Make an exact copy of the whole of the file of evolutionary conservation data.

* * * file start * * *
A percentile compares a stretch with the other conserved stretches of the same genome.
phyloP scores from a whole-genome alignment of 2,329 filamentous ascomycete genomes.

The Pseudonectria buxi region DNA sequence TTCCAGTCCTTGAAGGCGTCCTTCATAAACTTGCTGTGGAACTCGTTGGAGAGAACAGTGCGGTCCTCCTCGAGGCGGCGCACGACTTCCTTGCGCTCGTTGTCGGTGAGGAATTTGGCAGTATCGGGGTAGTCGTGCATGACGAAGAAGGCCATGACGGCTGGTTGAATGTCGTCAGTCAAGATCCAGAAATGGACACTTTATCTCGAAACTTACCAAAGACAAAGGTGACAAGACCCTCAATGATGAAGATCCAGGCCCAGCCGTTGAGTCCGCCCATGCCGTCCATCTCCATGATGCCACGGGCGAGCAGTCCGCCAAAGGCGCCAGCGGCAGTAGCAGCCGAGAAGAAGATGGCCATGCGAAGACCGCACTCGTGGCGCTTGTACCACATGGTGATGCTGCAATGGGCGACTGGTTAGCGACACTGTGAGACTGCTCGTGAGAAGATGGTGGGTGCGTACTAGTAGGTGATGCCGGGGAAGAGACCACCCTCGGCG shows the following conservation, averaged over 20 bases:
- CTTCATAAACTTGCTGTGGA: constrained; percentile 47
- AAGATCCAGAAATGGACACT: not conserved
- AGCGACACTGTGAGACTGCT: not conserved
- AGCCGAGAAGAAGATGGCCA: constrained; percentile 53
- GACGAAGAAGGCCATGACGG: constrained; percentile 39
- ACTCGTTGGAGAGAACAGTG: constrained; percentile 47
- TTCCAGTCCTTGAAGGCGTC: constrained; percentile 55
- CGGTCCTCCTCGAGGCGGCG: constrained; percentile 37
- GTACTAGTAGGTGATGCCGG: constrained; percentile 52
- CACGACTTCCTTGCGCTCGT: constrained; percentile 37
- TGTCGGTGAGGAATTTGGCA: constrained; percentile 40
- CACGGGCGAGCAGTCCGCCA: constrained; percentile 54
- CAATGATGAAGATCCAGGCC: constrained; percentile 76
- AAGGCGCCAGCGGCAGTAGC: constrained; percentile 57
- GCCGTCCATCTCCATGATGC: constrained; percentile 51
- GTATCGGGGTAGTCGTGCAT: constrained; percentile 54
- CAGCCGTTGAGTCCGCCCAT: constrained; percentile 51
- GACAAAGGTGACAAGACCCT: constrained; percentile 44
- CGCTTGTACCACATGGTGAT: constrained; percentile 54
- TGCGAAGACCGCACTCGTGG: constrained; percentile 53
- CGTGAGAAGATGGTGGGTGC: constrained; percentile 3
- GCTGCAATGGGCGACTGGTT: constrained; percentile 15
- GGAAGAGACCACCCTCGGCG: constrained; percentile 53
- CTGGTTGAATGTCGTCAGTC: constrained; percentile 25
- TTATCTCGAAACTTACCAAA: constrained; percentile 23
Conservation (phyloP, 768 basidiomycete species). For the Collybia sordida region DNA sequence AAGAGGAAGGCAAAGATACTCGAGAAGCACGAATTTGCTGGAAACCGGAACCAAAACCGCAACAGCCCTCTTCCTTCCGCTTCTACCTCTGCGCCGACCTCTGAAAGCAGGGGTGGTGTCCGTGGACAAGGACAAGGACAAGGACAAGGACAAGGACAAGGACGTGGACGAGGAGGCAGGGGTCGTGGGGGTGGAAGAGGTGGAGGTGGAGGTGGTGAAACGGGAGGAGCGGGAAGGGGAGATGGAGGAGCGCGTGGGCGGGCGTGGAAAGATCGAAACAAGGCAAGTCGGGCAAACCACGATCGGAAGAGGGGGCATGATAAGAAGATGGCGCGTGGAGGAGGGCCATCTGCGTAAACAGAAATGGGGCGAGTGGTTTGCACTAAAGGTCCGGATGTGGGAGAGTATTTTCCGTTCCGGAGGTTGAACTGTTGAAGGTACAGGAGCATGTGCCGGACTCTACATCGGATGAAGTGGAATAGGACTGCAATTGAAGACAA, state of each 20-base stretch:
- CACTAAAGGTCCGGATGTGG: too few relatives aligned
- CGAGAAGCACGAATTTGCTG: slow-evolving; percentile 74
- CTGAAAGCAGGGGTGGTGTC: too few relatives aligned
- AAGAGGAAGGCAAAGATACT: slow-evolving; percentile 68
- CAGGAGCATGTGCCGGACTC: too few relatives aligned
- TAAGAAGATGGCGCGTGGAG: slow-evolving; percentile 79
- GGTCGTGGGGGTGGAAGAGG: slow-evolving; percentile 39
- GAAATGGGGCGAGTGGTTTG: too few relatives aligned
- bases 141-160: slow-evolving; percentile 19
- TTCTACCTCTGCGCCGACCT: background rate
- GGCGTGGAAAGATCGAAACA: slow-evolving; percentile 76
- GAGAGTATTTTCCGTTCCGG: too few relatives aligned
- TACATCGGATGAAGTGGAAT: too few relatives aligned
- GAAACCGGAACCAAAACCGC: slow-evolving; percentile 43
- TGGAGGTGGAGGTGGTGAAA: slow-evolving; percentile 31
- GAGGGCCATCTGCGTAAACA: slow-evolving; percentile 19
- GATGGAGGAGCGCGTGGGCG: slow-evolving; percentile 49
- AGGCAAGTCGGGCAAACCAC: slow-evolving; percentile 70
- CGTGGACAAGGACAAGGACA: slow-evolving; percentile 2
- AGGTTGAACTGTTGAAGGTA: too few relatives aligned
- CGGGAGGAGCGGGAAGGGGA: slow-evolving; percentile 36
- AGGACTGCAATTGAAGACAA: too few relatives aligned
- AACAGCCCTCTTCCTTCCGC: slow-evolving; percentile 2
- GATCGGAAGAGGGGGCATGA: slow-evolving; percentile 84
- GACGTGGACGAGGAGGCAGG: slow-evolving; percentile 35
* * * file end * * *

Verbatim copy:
A percentile compares a stretch with the other conserved stretches of the same genome.
phyloP scores from a whole-genome alignment of 2,329 filamentous ascomycete genomes.

The Pseudonectria buxi region DNA sequence TTCCAGTCCTTGAAGGCGTCCTTCATAAACTTGCTGTGGAACTCGTTGGAGAGAACAGTGCGGTCCTCCTCGAGGCGGCGCACGACTTCCTTGCGCTCGTTGTCGGTGAGGAATTTGGCAGTATCGGGGTAGTCGTGCATGACGAAGAAGGCCATGACGGCTGGTTGAATGTCGTCAGTCAAGATCCAGAAATGGACACTTTATCTCGAAACTTACCAAAGACAAAGGTGACAAGACCCTCAATGATGAAGATCCAGGCCCAGCCGTTGAGTCCGCCCATGCCGTCCATCTCCATGATGCCACGGGCGAGCAGTCCGCCAAAGGCGCCAGCGGCAGTAGCAGCCGAGAAGAAGATGGCCATGCGAAGACCGCACTCGTGGCGCTTGTACCACATGGTGATGCTGCAATGGGCGACTGGTTAGCGACACTGTGAGACTGCTCGTGAGAAGATGGTGGGTGCGTACTAGTAGGTGATGCCGGGGAAGAGACCACCCTCGGCG shows the following conservation, averaged over 20 bases:
- CTTCATAAACTTGCTGTGGA: constrained; percentile 47
- AAGATCCAGAAATGGACACT: not conserved
- AGCGACACTGTGAGACTGCT: not conserved
- AGCCGAGAAGAAGATGGCCA: constrained; percentile 53
- GACGAAGAAGGCCATGACGG: constrained; percentile 39
- ACTCGTTGGAGAGAACAGTG: constrained; percentile 47
- TTCCAGTCCTTGAAGGCGTC: constrained; percentile 55
- CGGTCCTCCTCGAGGCGGCG: constrained; percentile 37
- GTACTAGTAGGTGATGCCGG: constrained; percentile 52
- CACGACTTCCTTGCGCTCGT: constrained; percentile 37
- TGTCGGTGAGGAATTTGGCA: constrained; percentile 40
- CACGGGCGAGCAGTCCGCCA: constrained; percentile 54
- CAATGATGAAGATCCAGGCC: constrained; percentile 76
- AAGGCGCCAGCGGCAGTAGC: constrained; percentile 57
- GCCGTCCATCTCCATGATGC: constrained; percentile 51
- GTATCGGGGTAGTCGTGCAT: constrained; percentile 54
- CAGCCGTTGAGTCCGCCCAT: constrained; percentile 51
- GACAAAGGTGACAAGACCCT: constrained; percentile 44
- CGCTTGTACCACATGGTGAT: constrained; percentile 54
- TGCGAAGACCGCACTCGTGG: constrained; percentile 53
- CGTGAGAAGATGGTGGGTGC: constrained; percentile 3
- GCTGCAATGGGCGACTGGTT: constrained; percentile 15
- GGAAGAGACCACCCTCGGCG: constrained; percentile 53
- CTGGTTGAATGTCGTCAGTC: constrained; percentile 25
- TTATCTCGAAACTTACCAAA: constrained; percentile 23
Conservation (phyloP, 768 basidiomycete species). For the Collybia sordida region DNA sequence AAGAGGAAGGCAAAGATACTCGAGAAGCACGAATTTGCTGGAAACCGGAACCAAAACCGCAACAGCCCTCTTCCTTCCGCTTCTACCTCTGCGCCGACCTCTGAAAGCAGGGGTGGTGTCCGTGGACAAGGACAAGGACAAGGACAAGGACAAGGACAAGGACGTGGACGAGGAGGCAGGGGTCGTGGGGGTGGAAGAGGTGGAGGTGGAGGTGGTGAAACGGGAGGAGCGGGAAGGGGAGATGGAGGAGCGCGTGGGCGGGCGTGGAAAGATCGAAACAAGGCAAGTCGGGCAAACCACGATCGGAAGAGGGGGCATGATAAGAAGATGGCGCGTGGAGGAGGGCCATCTGCGTAAACAGAAATGGGGCGAGTGGTTTGCACTAAAGGTCCGGATGTGGGAGAGTATTTTCCGTTCCGGAGGTTGAACTGTTGAAGGTACAGGAGCATGTGCCGGACTCTACATCGGATGAAGTGGAATAGGACTGCAATTGAAGACAA, state of each 20-base stretch:
- CACTAAAGGTCCGGATGTGG: too few relatives aligned
- CGAGAAGCACGAATTTGCTG: slow-evolving; percentile 74
- CTGAAAGCAGGGGTGGTGTC: too few relatives aligned
- AAGAGGAAGGCAAAGATACT: slow-evolving; percentile 68
- CAGGAGCATGTGCCGGACTC: too few relatives aligned
- TAAGAAGATGGCGCGTGGAG: slow-evolving; percentile 79
- GGTCGTGGGGGTGGAAGAGG: slow-evolving; percentile 39
- GAAATGGGGCGAGTGGTTTG: too few relatives aligned
- bases 141-160: slow-evolving; percentile 19
- TTCTACCTCTGCGCCGACCT: background rate
- GGCGTGGAAAGATCGAAACA: slow-evolving; percentile 76
- GAGAGTATTTTCCGTTCCGG: too few relatives aligned
- TACATCGGATGAAGTGGAAT: too few relatives aligned
- GAAACCGGAACCAAAACCGC: slow-evolving; percentile 43
- TGGAGGTGGAGGTGGTGAAA: slow-evolving; percentile 31
- GAGGGCCATCTGCGTAAACA: slow-evolving; percentile 19
- GATGGAGGAGCGCGTGGGCG: slow-evolving; percentile 49
- AGGCAAGTCGGGCAAACCAC: slow-evolving; percentile 70
- CGTGGACAAGGACAAGGACA: slow-evolving; percentile 2
- AGGTTGAACTGTTGAAGGTA: too few relatives aligned
- CGGGAGGAGCGGGAAGGGGA: slow-evolving; percentile 36
- AGGACTGCAATTGAAGACAA: too few relatives aligned
- AACAGCCCTCTTCCTTCCGC: slow-evolving; percentile 2
- GATCGGAAGAGGGGGCATGA: slow-evolving; percentile 84
- GACGTGGACGAGGAGGCAGG: slow-evolving; percentile 35